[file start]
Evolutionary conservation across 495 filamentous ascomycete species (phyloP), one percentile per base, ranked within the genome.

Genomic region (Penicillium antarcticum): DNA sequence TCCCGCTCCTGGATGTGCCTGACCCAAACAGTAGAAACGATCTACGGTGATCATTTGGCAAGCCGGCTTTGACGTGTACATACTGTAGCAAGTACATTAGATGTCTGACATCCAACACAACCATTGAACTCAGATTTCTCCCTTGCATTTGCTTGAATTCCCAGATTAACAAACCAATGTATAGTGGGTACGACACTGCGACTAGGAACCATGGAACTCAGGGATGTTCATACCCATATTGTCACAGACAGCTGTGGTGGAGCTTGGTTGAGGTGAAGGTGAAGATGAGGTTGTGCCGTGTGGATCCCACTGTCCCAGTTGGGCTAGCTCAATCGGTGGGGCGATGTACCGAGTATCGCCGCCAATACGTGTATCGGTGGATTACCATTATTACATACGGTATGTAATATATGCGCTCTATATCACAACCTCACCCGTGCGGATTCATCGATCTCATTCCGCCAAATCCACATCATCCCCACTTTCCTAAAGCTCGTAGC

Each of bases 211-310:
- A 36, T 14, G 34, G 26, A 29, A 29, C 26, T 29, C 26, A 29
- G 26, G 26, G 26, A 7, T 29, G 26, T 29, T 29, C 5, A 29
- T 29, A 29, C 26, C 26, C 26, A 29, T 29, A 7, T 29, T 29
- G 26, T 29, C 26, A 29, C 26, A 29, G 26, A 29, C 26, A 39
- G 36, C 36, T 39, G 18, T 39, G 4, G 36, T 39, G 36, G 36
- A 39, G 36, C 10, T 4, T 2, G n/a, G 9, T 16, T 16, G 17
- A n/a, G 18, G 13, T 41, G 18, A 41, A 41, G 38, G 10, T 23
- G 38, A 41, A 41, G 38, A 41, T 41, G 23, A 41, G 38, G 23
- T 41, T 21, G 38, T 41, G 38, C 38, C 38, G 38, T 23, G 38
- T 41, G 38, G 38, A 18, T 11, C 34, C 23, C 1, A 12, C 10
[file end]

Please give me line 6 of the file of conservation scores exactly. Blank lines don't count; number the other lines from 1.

- T 29, A 29, C 26, C 26, C 26, A 29, T 29, A 7, T 29, T 29